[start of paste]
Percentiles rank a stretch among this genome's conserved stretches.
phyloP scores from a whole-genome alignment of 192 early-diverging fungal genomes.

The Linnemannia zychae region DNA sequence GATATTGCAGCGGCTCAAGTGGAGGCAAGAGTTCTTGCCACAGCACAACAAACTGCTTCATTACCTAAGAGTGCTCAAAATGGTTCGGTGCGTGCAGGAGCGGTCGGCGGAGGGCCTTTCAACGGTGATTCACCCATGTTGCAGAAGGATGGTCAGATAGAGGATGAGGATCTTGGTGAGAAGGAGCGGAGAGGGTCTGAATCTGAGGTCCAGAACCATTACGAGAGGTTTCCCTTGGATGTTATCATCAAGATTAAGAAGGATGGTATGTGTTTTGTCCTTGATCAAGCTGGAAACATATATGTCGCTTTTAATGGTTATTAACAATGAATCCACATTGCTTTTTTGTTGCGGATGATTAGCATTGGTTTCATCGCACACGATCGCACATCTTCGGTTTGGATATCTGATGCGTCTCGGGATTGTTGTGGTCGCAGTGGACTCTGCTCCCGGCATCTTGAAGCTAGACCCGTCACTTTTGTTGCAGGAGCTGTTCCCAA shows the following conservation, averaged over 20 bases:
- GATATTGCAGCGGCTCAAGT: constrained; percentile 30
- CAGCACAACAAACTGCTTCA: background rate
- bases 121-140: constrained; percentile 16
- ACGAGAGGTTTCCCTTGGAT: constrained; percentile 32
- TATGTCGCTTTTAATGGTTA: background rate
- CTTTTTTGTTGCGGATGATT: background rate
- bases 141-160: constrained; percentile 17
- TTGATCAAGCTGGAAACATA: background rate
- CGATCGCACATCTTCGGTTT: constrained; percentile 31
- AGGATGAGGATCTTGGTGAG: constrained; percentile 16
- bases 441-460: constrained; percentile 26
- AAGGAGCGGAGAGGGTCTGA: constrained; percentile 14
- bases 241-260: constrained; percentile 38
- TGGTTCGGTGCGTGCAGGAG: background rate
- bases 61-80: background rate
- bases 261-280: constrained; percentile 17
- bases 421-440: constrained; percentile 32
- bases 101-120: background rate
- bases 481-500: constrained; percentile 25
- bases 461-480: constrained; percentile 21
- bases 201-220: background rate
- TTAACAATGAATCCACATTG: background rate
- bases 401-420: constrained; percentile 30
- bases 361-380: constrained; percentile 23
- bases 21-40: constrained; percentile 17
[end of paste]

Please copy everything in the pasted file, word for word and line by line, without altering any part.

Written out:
Percentiles rank a stretch among this genome's conserved stretches.
phyloP scores from a whole-genome alignment of 192 early-diverging fungal genomes.

The Linnemannia zychae region DNA sequence GATATTGCAGCGGCTCAAGTGGAGGCAAGAGTTCTTGCCACAGCACAACAAACTGCTTCATTACCTAAGAGTGCTCAAAATGGTTCGGTGCGTGCAGGAGCGGTCGGCGGAGGGCCTTTCAACGGTGATTCACCCATGTTGCAGAAGGATGGTCAGATAGAGGATGAGGATCTTGGTGAGAAGGAGCGGAGAGGGTCTGAATCTGAGGTCCAGAACCATTACGAGAGGTTTCCCTTGGATGTTATCATCAAGATTAAGAAGGATGGTATGTGTTTTGTCCTTGATCAAGCTGGAAACATATATGTCGCTTTTAATGGTTATTAACAATGAATCCACATTGCTTTTTTGTTGCGGATGATTAGCATTGGTTTCATCGCACACGATCGCACATCTTCGGTTTGGATATCTGATGCGTCTCGGGATTGTTGTGGTCGCAGTGGACTCTGCTCCCGGCATCTTGAAGCTAGACCCGTCACTTTTGTTGCAGGAGCTGTTCCCAA shows the following conservation, averaged over 20 bases:
- GATATTGCAGCGGCTCAAGT: constrained; percentile 30
- CAGCACAACAAACTGCTTCA: background rate
- bases 121-140: constrained; percentile 16
- ACGAGAGGTTTCCCTTGGAT: constrained; percentile 32
- TATGTCGCTTTTAATGGTTA: background rate
- CTTTTTTGTTGCGGATGATT: background rate
- bases 141-160: constrained; percentile 17
- TTGATCAAGCTGGAAACATA: background rate
- CGATCGCACATCTTCGGTTT: constrained; percentile 31
- AGGATGAGGATCTTGGTGAG: constrained; percentile 16
- bases 441-460: constrained; percentile 26
- AAGGAGCGGAGAGGGTCTGA: constrained; percentile 14
- bases 241-260: constrained; percentile 38
- TGGTTCGGTGCGTGCAGGAG: background rate
- bases 61-80: background rate
- bases 261-280: constrained; percentile 17
- bases 421-440: constrained; percentile 32
- bases 101-120: background rate
- bases 481-500: constrained; percentile 25
- bases 461-480: constrained; percentile 21
- bases 201-220: background rate
- TTAACAATGAATCCACATTG: background rate
- bases 401-420: constrained; percentile 30
- bases 361-380: constrained; percentile 23
- bases 21-40: constrained; percentile 17